The most part, the literature argues that reduced expenses enhance the efficiency and hence raise the profitability of a financial institution, implying a negative relationship between an operating expenses ratio and profitability (Bourke, 1989). However, Molyneux and Thornton (1992) observed a positive relationship, suggesting that high profits earned by firms may be appropriated in the form of higher payroll expenditures paid to more productive human capital.
Athanasoglou et al. (2006) conclude that the operating expenses variable presents a negative and significant effect on profitability. This implies a lack of competence in expenses management, since banks pass part of increased cost to customers and the remaining part to profits, possibly due to the fact that competition does not allow them to “overcharge”. Clearly, efficient cost management is a prerequisite for the improved profitability of the banking system (the high elasticity of profitability to this variable denotes that banks have much to gain if they improve their managerial practices), as this sector has not reached the maturity level required to link quality effects pending from increased spending to higher bank profits. Athanasoglou et al. (2008) in their further study explain operating expenses as an important determinant of profitability. Whereas operating expenses are negatively and strongly linked to it, viewing that cost decisions of bank management are helpful in influencing bank performance.
Athanasoglou et al. (2008) concluded that the effect of bank size on profitability is not important. A justification for this may be that small-sized banks generally try to grow faster, even at the expense of their profitability. In addition to this, recently established banks are not particularly profitable (if at all profitable) in their first years of operation, as they place better emphasis on increasing their market share, instead on improving profitability. Along with the effect of size, the ownership position of Greek banks appears to be insignificant in affecting their profitability. In spite of this development, privately-owned banks do not appear comparatively more profitable, possibly denoting that the effects of M&As on bank profitability have not yet arisen.
Bank size in general used to capture potential economies or diseconomies of scale in the banking sector. This variable controls for cost differences and product and risk diversification according to the size of the credit institution. The first factor could lead to a positive relationship between size and bank profitability, if there are significant economies of scale (Bourke, 1989; Molyneux and Thornton, 1992), while the second to a negative one, if increased diversification leads to lower credit risk and thus lower returns. Other researchers, however, conclude that few cost savings can be achieved by increasing the size of a banking firm, especially as markets develop (Athanasoglou et al., 2008). Eichengreen and Gibson (2001), suggest that the effect of a growing bank's size on profitability may be positive up to a certain limit. Beyond this point the effect of size could be negative due to bureaucratic and other reasons. Hence, the size-profitability relationship may be expected to be non-linear.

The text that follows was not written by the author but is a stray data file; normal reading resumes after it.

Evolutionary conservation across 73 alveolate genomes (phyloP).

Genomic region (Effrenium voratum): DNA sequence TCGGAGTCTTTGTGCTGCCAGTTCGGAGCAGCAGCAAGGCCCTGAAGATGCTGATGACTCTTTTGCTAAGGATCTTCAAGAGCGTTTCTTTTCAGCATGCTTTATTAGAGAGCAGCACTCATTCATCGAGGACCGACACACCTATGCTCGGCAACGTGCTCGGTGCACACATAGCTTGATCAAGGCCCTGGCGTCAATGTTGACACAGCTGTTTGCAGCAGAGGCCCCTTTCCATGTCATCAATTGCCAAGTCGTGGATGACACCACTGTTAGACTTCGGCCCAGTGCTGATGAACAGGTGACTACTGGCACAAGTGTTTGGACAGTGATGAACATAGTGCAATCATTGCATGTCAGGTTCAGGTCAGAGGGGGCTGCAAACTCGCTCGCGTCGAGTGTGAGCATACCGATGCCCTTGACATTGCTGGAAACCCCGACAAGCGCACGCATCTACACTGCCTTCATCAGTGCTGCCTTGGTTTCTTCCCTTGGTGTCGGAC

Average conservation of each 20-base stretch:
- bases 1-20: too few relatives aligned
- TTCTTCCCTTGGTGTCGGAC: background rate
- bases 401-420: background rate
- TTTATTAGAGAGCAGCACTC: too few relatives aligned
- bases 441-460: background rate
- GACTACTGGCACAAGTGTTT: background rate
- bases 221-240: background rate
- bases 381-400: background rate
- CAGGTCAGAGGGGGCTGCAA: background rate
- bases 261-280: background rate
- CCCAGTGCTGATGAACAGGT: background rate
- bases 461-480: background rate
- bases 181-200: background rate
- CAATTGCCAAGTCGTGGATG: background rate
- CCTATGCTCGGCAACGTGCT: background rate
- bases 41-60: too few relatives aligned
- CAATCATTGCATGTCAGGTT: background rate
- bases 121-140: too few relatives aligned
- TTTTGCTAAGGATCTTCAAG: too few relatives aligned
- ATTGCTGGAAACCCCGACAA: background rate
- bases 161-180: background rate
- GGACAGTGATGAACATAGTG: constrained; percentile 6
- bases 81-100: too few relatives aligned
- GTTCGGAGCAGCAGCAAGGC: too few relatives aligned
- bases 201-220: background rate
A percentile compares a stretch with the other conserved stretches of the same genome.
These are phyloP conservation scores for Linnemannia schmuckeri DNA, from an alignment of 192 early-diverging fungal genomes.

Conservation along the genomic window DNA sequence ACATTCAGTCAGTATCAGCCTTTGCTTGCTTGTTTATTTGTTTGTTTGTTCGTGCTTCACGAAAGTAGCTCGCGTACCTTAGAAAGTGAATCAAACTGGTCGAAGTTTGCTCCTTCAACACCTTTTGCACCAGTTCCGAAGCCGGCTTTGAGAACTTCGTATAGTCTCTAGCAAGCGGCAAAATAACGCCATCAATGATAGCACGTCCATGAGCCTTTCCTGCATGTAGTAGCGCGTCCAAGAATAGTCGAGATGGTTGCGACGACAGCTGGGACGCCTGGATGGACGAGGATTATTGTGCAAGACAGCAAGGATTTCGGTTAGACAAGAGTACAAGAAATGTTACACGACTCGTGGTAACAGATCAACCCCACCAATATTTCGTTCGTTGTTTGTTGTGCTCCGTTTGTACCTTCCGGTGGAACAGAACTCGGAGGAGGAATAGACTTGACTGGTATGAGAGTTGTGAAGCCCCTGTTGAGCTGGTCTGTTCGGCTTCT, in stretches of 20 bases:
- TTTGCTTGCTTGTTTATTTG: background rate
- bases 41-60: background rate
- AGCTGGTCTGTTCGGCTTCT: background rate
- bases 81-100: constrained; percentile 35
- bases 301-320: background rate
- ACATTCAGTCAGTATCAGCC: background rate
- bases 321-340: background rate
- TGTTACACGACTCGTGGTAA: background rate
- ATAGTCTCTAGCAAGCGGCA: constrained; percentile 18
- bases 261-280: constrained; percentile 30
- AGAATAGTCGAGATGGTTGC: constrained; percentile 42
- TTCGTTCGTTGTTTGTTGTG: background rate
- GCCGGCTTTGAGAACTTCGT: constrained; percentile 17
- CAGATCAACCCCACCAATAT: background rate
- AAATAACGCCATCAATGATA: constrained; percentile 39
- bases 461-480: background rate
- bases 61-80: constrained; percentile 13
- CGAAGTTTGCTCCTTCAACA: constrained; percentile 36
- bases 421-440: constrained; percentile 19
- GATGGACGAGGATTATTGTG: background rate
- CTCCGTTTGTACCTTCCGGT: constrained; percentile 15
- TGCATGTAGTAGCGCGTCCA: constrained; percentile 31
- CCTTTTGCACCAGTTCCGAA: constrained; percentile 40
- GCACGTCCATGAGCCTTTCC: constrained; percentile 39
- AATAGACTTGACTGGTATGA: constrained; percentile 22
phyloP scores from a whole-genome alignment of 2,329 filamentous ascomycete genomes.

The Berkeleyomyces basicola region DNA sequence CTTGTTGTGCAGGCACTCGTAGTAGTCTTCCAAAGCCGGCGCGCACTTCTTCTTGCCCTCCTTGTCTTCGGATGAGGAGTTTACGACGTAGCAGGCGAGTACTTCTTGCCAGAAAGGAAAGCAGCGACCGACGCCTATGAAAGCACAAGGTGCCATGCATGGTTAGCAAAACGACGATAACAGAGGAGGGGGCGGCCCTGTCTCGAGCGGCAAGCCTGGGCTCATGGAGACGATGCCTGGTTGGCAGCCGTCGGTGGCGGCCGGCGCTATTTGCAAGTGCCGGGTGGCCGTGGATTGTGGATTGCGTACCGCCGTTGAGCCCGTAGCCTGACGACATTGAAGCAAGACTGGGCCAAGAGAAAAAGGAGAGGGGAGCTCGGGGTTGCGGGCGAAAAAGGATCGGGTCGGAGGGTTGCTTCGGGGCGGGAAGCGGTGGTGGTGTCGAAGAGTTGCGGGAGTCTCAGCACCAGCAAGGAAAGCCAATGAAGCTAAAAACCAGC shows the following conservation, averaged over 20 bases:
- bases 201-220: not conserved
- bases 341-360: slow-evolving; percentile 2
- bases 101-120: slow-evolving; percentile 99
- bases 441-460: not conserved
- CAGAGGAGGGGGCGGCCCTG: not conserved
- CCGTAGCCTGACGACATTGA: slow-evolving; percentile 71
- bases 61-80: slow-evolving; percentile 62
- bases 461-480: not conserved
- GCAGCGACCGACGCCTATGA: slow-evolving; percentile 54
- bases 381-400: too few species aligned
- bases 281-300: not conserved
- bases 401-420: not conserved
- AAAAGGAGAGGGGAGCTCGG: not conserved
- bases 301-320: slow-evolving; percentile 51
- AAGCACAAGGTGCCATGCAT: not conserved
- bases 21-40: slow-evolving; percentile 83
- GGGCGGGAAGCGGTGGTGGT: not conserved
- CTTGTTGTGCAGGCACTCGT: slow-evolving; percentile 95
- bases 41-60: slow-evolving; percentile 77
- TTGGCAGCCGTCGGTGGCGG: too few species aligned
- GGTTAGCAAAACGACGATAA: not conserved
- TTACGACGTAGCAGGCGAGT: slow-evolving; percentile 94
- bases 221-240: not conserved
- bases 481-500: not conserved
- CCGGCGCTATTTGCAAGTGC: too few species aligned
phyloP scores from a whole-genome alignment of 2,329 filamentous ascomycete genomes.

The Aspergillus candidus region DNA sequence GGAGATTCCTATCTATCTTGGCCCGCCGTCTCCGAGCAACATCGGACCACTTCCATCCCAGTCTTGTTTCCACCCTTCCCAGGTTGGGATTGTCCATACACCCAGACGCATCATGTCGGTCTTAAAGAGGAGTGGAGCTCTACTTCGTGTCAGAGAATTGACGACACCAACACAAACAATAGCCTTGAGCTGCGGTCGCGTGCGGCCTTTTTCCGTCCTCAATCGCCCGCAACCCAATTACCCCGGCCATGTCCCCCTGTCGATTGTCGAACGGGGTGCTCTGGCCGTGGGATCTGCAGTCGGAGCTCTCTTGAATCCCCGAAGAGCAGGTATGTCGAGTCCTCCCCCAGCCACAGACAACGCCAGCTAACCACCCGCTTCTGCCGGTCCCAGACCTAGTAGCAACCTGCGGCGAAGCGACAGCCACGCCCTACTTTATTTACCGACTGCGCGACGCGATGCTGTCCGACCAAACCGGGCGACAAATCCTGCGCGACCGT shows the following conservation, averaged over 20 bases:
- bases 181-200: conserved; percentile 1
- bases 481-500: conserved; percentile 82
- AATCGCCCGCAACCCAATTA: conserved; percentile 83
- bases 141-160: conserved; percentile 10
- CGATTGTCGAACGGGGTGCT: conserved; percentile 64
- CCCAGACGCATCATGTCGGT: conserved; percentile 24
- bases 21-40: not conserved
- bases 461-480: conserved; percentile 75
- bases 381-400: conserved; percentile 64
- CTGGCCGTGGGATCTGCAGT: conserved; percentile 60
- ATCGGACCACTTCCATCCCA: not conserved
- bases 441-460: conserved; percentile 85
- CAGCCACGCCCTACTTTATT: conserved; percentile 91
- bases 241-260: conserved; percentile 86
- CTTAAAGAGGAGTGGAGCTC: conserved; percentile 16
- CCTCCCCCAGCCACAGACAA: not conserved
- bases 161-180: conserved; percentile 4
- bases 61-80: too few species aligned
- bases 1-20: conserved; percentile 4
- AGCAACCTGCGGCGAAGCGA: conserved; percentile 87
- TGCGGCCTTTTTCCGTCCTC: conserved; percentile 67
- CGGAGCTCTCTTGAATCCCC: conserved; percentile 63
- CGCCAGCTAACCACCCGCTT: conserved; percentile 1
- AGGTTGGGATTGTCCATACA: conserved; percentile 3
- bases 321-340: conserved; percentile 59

The estimated equations when ROA is the dependent variable show that the effect of bank size on profitability is usually positive and statistically significant; while the relationship is linear (the square of bank assets is negative but insignificant). This provides evidence for the economies of scale theory. (Athanasoglou et al., 2008)
There is no evidence that bank size has a positive effect on performance. Banks subject to a foreign acquisition or public listing demonstrate better pre-event performance but bank size, foreign acquisition, and/or listing have little impact on return on assets (ROA), return on equity (ROE), the cost to income ratio and non-performing loans to total assets. The size coefficient, measured by total assets, is significantly negative in the ROAA/ROAE regressions, suggesting smaller banks perform better. The fixed effects model yields the same result, suggesting size is not important in explaining performance, nor can performance differences among the four types of banks be attributed to size effects. (Heffernan et al. (2008)
Flamini, Calvin and Liliana (2009), find that returns on assets are linked with greater bank size. The positive and significant coefficient of the size variable gives support to the economies of scale market-power hypothesis. Larger banks make efficiency gains that can be captured as higher earnings due to the fact that they do not operate in very competitive markets. The marginal statistical significance of the regression coefficient, on the other hand, adds further evidence to the hypothesis that, thanks to some degree of market power, banks manage to pass on to depositors and borrowers potential inefficiencies without affecting profits in an important way.